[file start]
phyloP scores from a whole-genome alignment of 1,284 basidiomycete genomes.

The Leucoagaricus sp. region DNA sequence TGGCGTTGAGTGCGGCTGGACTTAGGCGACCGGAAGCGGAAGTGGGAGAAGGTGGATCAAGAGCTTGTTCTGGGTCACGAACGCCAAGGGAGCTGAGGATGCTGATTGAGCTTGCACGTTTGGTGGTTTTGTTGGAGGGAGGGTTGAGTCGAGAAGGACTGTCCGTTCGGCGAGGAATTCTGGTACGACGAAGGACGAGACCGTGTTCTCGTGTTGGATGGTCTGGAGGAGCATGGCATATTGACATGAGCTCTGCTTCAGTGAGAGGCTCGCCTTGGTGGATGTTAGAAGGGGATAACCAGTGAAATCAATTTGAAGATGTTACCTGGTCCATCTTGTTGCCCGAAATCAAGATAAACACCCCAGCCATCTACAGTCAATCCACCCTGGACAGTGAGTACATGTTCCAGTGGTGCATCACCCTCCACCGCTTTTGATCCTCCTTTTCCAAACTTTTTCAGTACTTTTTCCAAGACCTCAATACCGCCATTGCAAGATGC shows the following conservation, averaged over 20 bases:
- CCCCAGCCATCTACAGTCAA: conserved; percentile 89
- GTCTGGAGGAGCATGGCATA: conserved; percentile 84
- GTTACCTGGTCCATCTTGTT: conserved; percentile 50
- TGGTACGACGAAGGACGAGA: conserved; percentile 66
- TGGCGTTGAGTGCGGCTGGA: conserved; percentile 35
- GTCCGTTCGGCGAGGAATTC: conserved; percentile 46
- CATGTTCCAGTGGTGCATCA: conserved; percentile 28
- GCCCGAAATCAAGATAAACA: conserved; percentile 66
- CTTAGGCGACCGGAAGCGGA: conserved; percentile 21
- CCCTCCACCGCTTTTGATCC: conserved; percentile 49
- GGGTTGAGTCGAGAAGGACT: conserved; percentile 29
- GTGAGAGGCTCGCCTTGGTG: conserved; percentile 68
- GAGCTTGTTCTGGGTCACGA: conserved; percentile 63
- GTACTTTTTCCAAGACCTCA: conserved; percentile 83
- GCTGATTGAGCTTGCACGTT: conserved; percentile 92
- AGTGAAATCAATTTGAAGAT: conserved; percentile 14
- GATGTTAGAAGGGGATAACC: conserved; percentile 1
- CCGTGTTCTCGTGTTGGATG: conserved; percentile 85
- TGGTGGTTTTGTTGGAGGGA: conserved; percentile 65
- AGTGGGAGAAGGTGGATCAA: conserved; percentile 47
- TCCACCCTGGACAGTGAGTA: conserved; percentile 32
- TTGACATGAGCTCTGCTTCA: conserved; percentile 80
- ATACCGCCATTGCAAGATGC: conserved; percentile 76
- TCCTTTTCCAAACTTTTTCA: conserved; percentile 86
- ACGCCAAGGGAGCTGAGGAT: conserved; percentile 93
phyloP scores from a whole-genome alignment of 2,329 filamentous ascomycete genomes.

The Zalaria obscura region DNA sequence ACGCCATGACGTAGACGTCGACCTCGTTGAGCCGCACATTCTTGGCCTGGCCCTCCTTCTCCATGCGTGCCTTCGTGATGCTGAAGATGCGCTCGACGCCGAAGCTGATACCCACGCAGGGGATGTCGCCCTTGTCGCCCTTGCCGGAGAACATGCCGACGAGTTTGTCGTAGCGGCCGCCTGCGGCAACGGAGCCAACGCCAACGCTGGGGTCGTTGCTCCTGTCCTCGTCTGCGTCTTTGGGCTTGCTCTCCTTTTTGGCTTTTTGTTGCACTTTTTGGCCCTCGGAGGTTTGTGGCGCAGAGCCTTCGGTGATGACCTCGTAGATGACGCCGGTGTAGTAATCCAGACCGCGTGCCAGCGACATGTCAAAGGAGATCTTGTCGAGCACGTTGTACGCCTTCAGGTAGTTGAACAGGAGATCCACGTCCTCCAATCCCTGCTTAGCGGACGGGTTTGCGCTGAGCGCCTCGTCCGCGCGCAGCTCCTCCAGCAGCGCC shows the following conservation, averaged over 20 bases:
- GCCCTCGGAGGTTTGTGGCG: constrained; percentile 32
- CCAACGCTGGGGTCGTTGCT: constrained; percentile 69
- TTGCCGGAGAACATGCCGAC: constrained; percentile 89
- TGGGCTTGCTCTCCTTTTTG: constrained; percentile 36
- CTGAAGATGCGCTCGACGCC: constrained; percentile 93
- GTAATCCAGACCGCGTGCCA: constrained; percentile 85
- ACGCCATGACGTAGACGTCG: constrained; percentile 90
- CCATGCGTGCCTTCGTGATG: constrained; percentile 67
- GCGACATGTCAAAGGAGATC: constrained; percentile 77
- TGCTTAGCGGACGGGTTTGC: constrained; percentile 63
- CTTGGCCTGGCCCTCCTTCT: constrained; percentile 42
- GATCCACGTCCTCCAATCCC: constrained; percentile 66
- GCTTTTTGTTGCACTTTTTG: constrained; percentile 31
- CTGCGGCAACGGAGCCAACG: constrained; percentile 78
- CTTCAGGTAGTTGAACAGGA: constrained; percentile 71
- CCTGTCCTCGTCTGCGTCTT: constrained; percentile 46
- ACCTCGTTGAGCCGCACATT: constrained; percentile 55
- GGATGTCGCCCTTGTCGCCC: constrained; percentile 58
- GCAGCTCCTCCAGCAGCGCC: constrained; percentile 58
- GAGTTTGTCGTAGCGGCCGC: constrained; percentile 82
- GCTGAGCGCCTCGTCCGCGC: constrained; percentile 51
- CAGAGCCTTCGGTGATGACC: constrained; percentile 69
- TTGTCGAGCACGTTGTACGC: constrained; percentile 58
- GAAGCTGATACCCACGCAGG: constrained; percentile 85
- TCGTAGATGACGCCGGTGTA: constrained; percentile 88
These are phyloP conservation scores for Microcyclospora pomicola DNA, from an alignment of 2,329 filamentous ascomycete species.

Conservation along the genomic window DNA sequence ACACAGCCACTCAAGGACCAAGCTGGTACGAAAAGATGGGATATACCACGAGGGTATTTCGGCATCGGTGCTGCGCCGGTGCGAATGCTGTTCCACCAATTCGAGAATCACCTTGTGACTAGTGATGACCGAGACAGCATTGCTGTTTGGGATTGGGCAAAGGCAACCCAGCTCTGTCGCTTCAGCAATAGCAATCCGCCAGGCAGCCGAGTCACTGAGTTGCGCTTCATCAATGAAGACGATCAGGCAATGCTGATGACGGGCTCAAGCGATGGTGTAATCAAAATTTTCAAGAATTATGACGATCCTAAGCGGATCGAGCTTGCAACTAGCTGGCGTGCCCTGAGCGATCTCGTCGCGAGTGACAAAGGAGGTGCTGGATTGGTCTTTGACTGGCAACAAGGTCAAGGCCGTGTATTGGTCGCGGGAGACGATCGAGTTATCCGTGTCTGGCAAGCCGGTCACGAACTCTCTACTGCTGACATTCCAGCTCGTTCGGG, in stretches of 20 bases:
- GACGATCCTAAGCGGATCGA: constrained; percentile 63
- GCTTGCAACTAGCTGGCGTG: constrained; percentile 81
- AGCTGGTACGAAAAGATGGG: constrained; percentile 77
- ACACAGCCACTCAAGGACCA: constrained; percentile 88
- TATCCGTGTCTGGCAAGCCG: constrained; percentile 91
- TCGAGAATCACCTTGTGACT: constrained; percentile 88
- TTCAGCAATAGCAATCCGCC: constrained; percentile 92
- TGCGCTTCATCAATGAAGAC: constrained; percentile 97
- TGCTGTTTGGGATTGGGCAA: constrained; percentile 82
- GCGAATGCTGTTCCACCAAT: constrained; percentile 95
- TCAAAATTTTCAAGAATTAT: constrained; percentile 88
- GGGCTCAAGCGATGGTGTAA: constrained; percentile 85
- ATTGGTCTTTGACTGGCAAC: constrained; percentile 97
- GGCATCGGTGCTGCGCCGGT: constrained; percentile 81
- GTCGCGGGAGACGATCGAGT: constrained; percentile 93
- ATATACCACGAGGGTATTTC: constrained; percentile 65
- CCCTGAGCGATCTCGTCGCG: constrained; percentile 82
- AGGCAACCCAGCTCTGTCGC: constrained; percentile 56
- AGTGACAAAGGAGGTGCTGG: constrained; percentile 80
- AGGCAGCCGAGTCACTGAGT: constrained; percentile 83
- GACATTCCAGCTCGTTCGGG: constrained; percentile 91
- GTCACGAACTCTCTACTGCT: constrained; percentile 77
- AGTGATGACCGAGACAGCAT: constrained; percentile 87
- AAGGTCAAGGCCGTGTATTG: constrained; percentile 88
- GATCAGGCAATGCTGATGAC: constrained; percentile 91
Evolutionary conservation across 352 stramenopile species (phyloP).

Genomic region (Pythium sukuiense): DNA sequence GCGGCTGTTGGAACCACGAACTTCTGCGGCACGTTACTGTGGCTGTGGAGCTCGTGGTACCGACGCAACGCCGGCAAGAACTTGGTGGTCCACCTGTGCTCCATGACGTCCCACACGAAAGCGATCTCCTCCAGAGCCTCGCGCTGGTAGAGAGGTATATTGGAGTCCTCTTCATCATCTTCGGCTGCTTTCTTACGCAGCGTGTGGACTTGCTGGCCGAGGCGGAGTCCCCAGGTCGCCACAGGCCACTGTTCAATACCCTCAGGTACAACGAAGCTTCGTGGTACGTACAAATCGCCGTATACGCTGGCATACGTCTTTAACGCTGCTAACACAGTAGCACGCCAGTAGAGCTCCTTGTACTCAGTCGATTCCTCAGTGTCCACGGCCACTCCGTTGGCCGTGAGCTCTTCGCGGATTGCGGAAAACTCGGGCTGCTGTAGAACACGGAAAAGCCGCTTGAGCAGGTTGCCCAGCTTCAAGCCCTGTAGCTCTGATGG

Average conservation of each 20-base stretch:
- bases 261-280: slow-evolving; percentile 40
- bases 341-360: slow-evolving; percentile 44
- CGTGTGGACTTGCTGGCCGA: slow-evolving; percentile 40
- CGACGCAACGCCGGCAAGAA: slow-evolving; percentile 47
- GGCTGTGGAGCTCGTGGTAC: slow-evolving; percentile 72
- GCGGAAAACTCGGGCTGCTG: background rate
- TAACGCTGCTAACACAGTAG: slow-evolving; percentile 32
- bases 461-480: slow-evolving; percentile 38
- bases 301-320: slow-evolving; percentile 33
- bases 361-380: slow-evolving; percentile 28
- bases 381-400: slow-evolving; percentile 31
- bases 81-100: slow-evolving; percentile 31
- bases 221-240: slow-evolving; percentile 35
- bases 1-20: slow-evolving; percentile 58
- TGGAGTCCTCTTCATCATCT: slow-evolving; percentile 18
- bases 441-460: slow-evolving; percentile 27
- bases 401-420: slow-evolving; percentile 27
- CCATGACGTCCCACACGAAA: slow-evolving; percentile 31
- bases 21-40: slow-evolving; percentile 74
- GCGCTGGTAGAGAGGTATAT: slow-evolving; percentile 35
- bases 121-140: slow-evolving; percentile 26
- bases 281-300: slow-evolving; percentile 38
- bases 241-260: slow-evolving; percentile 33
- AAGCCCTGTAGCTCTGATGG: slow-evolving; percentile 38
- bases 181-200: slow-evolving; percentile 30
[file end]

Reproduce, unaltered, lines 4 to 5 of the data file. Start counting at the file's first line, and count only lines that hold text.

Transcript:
- GTCTGGAGGAGCATGGCATA: conserved; percentile 84
- GTTACCTGGTCCATCTTGTT: conserved; percentile 50